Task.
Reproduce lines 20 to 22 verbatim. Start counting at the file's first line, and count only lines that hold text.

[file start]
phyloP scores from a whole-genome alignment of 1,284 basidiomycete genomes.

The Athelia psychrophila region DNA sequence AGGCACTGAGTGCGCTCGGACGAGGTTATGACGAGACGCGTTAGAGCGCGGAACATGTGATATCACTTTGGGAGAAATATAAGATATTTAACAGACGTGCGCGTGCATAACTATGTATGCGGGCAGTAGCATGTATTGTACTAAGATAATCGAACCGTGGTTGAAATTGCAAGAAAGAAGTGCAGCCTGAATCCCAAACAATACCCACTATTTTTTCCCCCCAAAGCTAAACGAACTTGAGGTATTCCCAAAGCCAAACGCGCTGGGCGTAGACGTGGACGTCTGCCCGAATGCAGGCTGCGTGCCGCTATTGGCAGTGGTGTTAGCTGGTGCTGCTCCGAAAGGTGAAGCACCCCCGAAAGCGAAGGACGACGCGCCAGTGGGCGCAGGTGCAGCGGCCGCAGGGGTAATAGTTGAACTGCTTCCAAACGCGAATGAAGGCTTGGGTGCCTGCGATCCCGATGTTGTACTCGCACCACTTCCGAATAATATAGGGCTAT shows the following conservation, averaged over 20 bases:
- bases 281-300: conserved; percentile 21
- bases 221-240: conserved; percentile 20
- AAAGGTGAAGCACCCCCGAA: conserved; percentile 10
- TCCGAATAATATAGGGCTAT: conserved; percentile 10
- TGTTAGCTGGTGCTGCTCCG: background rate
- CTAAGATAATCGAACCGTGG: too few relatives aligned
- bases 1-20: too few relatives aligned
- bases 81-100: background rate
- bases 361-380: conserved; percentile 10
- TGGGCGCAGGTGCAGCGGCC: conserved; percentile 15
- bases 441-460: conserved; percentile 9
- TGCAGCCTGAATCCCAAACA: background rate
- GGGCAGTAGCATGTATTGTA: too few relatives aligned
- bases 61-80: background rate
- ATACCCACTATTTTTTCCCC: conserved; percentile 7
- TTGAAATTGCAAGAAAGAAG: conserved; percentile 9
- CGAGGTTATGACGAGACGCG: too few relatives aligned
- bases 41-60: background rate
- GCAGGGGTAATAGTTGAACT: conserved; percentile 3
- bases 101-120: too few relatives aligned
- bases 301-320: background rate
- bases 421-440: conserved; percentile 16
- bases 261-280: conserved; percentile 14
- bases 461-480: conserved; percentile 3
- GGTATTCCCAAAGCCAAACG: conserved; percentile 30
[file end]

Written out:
- bases 41-60: background rate
- GCAGGGGTAATAGTTGAACT: conserved; percentile 3
- bases 101-120: too few relatives aligned